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Tampa, Florida -- 10 News has learned that the 14-year old who was hit and killed after being ejected from the Florida State Fair on Feb. 7 wasn't alone when he tried to cross I-4 in Tampa. The boy could be the missing link the family and the high profile attorney they just hired have been looking for.

"And those people that are out there that know the truth. They're out there," says attorney Barry Cohen says.

Less than a day after Cohen uttered those words we are learning more details about what happened to Andrew Joseph, III. He was an honor student at St. Stephens Catholic School and a star football player who was gearing up to graduate from the 8th grade.

The Florida Highway Patrol is still working to finalize their investigation and release its findings, but we do know around 8 p.m. Joseph was kicked out of the fair along with dozens of others for allegedly "wilding" which is where people run and throw things in the midway. He was then transported to Gate 4 of the fairgrounds along Orient Road by the Hillsborough County Sheriff's Office. Then, for some reason around 10:46 p.m., instead of walking underneath the overpass nearby along a sidewalk to get across I-4, he ran across the interstate.

Troopers say he almost made it across eight lanes of traffic only to be hit by an SUV in the outside lane near the Hard Rock Casino.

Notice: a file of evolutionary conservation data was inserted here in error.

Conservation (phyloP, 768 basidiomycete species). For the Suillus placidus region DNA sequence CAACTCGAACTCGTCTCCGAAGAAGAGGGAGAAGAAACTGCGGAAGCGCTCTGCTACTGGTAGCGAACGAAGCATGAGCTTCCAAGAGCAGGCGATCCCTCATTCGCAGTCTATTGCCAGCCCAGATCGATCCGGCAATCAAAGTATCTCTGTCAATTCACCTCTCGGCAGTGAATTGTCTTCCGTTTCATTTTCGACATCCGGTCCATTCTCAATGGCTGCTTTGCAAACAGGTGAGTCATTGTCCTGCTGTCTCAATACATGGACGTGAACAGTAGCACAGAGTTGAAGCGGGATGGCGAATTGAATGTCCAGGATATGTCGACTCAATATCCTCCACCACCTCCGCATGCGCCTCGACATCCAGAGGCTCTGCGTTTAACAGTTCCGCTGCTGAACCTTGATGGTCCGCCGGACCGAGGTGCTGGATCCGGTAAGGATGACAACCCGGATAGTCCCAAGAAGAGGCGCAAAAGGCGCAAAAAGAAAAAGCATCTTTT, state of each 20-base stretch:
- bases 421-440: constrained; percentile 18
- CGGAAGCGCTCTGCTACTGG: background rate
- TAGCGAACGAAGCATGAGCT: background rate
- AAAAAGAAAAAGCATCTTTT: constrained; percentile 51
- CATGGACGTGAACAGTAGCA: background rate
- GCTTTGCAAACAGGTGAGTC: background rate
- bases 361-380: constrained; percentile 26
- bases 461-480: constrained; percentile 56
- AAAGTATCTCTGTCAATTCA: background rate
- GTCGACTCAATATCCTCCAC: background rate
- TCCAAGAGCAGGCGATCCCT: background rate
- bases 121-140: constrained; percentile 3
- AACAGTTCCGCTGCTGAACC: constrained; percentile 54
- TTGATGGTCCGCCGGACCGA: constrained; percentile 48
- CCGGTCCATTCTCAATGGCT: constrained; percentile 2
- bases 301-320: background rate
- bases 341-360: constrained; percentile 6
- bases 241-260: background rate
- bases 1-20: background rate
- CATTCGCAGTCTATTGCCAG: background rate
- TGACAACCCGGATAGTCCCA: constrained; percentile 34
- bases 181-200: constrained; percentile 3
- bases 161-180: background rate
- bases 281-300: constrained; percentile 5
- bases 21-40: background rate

Now we're learning FHP says there was someone with Joseph who likely saw it happen and then took off. FHP investigators know who the boy is but they are still trying to track him down and so is Cohen.

"I'm asking for everybody who knew something...who saw something...who heard something that we could put this puzzle together," Cohen says.

Cohen and his investigator have already started interviewing teens he says were there.

Meanwhile, Joseph's family also wants the Hillsborough County School District to rethink Fair Day for students. The boy's father, Andrew Joseph Jr., says, "You can't go to Chuck E. Cheese without your parent. You can't get a cookie from Publix without your parent this is common sense. This is 101."

He and his wife are concerned that Fair Day happens on a weekday. Schools dole out free fair tickets to students encouraging them to attend even though many parents are working and can't chaperon.

Steve Hegarty, a spokesman for the school district says they are open to the idea, "The idea of calling it 'family day'. I think that falls very much in sync with the sort of thing that we're trying to encourage."

The family is also upset that a toxicology report was run on their son while his body was at the medical examiner's office and no tests were run on the person who hit their child.

Sgt. Steve Gaskins with the Florida Highway Patrol says, "There were no indications of any alcohol use whatsoever on the part of the driver. Blood draws can only be forced when a trooper has probable cause."

Which means if there's a reasonable suspicion of impairment, Gaskins says, even then, they must get a warrant first.

The fair has made some changes like tighter security. For kids with those free student tickets, they will have to be with an adult to get in after 7 p.m.

Meanwhile, the sheriff's office has said they will not change the way they handle ejections.

"I'm not doing anymore interviews on the fair right now. I think we pretty much said everything that we're going to say on the fair for now. We'll be working on planning for next year's event," says Colonel Jim Previtera.

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